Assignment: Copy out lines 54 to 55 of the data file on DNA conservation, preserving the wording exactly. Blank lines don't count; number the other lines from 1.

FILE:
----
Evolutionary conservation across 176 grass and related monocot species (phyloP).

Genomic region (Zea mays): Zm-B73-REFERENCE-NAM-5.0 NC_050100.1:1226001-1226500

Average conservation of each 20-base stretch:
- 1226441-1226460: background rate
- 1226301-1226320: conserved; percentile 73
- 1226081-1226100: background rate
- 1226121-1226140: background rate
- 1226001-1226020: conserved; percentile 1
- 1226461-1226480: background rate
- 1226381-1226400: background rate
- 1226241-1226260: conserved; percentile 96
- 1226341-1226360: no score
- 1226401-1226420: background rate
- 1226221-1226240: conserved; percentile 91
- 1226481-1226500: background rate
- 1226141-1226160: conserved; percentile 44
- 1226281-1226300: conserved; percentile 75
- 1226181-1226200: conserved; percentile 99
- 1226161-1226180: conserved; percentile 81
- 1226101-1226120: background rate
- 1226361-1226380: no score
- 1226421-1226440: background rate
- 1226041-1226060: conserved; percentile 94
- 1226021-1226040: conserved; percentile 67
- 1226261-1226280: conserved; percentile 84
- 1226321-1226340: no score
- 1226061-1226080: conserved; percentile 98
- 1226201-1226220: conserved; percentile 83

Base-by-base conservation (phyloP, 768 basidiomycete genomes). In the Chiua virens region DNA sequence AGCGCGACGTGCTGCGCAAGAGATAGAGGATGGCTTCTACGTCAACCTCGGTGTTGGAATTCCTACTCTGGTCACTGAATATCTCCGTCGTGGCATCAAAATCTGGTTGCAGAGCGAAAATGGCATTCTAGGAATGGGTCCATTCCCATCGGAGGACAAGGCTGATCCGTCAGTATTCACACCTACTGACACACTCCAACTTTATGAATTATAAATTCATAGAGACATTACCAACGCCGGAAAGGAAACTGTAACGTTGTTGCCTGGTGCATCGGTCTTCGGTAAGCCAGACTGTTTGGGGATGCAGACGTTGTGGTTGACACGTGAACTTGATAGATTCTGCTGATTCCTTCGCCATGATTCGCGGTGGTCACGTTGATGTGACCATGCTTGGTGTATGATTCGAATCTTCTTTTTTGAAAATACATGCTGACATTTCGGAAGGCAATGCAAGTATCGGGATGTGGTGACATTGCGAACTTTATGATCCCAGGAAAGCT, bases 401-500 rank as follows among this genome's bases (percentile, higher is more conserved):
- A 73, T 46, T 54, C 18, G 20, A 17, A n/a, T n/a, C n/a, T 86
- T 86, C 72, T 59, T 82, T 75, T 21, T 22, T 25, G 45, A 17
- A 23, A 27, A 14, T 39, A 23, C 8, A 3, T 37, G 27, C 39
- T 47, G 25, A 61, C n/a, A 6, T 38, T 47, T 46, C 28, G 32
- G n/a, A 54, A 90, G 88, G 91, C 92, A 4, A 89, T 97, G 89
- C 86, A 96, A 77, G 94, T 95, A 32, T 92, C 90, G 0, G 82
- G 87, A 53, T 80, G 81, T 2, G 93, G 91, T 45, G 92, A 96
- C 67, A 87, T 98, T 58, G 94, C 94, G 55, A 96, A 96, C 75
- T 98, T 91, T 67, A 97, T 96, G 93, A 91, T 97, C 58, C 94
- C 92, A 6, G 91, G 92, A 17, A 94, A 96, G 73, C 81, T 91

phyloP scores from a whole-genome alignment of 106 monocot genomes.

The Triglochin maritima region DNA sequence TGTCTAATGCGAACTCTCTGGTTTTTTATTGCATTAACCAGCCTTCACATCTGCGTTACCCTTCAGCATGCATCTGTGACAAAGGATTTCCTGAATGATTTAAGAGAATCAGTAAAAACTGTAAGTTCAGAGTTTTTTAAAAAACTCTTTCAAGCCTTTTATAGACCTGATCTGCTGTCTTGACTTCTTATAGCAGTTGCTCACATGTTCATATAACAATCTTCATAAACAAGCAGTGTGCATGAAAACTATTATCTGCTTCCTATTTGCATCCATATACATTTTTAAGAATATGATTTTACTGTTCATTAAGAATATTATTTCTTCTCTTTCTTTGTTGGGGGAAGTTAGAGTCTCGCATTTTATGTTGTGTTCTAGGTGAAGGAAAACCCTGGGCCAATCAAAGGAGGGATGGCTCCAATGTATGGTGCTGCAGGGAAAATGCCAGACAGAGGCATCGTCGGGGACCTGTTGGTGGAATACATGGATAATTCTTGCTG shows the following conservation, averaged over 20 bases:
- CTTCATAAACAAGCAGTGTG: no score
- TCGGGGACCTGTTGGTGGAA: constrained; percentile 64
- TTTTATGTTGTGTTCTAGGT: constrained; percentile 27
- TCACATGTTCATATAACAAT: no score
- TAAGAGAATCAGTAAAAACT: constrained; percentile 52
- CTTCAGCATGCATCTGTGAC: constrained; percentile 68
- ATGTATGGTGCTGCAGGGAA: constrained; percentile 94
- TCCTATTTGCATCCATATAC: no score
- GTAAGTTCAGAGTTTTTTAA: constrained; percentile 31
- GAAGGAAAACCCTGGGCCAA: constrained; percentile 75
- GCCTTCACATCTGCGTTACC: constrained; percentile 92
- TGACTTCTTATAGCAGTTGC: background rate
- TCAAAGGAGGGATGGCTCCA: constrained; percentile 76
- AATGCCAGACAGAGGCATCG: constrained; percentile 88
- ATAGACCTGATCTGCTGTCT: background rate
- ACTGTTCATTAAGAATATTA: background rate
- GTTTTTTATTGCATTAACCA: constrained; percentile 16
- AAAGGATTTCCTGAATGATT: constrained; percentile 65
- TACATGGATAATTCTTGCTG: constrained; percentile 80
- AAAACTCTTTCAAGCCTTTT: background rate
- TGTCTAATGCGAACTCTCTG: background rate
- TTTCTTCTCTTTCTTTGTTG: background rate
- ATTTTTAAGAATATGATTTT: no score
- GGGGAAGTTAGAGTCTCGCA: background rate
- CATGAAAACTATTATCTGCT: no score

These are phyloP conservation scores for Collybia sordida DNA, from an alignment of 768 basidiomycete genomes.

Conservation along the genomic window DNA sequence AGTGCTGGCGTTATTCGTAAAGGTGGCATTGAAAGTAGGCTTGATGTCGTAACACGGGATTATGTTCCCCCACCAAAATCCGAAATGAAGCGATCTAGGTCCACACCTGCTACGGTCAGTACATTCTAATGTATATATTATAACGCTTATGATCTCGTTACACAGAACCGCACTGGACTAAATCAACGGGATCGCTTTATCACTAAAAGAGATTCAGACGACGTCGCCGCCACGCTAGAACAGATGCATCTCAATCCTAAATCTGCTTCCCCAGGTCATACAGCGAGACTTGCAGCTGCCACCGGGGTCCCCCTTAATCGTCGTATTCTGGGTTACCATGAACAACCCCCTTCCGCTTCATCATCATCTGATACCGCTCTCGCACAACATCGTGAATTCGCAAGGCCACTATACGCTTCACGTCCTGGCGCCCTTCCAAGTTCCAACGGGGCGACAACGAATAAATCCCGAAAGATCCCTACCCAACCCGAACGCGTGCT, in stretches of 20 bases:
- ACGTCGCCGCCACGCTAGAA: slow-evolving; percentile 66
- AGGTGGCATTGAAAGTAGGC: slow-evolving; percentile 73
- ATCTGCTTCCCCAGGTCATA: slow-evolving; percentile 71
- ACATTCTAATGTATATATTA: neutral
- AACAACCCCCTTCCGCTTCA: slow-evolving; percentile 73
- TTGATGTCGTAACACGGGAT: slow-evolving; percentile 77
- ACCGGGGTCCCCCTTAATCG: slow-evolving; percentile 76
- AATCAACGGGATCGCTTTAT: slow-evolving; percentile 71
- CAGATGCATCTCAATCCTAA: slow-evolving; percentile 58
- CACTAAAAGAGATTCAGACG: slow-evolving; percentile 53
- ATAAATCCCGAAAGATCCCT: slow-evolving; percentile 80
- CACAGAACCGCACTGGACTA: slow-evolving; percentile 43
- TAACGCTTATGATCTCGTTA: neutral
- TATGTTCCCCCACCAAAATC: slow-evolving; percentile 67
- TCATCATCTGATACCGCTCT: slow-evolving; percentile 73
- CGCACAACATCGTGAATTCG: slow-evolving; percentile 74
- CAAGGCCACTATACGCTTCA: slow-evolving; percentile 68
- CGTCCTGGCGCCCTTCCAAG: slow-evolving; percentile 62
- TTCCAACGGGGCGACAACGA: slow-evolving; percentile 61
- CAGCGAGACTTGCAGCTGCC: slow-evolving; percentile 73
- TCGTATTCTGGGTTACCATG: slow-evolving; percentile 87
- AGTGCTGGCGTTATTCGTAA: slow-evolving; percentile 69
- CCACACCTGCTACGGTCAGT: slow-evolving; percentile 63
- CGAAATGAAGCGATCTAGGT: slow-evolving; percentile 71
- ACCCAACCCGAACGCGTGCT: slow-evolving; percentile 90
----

- TCAAAGGAGGGATGGCTCCA: constrained; percentile 76
- AATGCCAGACAGAGGCATCG: constrained; percentile 88